As a student transitions into being a teenager there is a departure from the basic to the more complex as there is an increase in expectations of the individual in tandem with increased capability and responsibility. Whereas there may have been no ostensible emphasis on employment previously this becomes a much more highlighted reality with growing independence. With growing independence is the need to be conscious of how one will provide sustenance in the future by themselves; the primary means of doing this is by having a job that can finance livelihood. It will be up to the individual to make this choice based on ability, interest and salary (whether these factors are considered as having equal or varying importance). If we look at the example of the UK again, it is at this stage that a student starts their GCSEs and is given unprecedented autonomy by being able to select in part what they study. This move from pure standardisation to more specialisation reflects a shift where fundamental generic knowledge is still being acquired but emphasis is also placed on a student honing in on what they are good at and/or interested in. This shift is befitting if one is being prepared for employment as in the best case scenario one would seek to find work in something that maximises their potential when considering interests and capabilities. Nonetheless, this coincides with a broadening of the mind also. Now it must be mentioned that by this stage, particularly with children with special educational needs, the prospect of working could be ruled out significantly or completely. In such cases, if the role of education was merely to prepare one for employment then it would be completely void. Thankfully, this is not the case as education is multi-faceted and so can engage the mind of a student in this scenario by placing emphasis more on functional, day-to-day skills.
At the post-teen stage one generally is not legally required to be in formal education and so any further study in a formalised sense is highly specialised and is by virtue of an individual’s exercise of their choice. Therefore, at this stage the role of education is highly subjective as it is contingent on the individual. For the most part, it would be safe to assume that someone is in higher education in order to benefit their employability prospects in the future. Some jobs require a degree to be held by an employee whereas some jobs do not have this same requirement but look favourably upon it. So at this stage it is a tenable position to hold that the main emphasis of education is to prepare a student for employment. With that being said, it is also possible to be in education for reasons relating to personal development without their being any focus on future employment. This may not be as common but is worth mentioning as it is important not to invalidate the role of education at this stage in broadening to mind without employment being in the picture.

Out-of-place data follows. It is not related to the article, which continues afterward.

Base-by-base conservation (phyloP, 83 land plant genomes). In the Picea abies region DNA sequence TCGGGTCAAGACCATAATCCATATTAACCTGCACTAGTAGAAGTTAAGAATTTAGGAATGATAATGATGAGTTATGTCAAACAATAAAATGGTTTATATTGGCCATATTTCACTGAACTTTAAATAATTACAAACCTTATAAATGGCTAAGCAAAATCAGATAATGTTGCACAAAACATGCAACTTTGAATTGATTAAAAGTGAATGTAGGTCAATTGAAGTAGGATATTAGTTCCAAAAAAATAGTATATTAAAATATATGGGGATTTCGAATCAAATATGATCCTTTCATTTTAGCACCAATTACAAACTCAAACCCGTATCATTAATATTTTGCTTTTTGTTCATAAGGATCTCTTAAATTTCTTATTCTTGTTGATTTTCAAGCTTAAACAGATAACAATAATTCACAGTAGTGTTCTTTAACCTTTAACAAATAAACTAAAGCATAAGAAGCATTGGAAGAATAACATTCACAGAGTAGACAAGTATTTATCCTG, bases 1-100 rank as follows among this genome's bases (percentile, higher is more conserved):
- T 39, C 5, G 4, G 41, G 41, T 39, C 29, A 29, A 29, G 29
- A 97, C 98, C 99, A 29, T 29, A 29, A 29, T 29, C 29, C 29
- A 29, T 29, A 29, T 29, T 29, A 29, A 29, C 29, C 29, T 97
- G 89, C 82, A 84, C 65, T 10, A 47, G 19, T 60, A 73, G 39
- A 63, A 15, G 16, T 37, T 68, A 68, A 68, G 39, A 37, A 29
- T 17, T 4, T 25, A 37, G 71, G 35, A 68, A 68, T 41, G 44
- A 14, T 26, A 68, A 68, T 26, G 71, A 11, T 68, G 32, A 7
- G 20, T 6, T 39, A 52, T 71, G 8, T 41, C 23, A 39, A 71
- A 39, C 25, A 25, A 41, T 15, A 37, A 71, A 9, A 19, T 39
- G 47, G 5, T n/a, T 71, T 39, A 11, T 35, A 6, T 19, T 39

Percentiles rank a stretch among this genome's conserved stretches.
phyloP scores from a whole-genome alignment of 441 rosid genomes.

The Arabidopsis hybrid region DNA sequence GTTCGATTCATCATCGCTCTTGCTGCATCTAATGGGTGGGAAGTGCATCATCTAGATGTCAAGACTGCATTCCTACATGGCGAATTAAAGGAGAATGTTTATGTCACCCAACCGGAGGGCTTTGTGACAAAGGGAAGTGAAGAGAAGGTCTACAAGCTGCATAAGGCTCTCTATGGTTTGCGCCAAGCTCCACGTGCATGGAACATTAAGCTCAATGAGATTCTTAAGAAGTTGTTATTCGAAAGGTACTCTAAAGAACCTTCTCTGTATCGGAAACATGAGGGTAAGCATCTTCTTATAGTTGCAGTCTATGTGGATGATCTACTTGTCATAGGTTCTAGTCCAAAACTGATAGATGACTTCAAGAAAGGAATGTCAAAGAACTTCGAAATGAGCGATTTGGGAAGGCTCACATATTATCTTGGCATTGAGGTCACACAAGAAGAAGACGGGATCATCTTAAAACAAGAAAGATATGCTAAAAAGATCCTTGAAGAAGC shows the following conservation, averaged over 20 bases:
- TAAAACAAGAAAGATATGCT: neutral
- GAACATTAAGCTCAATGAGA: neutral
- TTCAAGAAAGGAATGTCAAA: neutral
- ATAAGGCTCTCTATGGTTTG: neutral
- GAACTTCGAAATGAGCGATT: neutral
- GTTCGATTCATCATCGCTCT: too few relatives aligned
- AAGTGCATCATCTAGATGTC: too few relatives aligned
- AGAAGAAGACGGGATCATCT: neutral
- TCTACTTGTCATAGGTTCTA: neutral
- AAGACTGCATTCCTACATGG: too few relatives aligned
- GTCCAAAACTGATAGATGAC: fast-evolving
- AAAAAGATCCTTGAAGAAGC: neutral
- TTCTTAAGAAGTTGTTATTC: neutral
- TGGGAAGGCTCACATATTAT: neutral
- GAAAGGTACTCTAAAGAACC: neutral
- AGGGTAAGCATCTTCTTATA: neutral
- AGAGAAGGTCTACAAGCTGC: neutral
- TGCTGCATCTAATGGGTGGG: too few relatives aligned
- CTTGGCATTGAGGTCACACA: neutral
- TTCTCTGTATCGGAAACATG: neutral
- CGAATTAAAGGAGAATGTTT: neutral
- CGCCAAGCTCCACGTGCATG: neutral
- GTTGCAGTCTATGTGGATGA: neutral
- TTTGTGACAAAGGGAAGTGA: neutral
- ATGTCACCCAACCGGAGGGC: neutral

In conclusion, following the trajectory of education it is clear that its role is to broaden the mind as well as prepare one for employment. To talk about these two facets as if they are mutually exclusive is a false dichotomy. Contextual considerations and individual idiosyncrasies may well tip the balance so that there is emphasis on one facet more than the other but both are inextricably linked and indispensable from one another. An education that can strike the balance well between these two facets is an education to be applauded.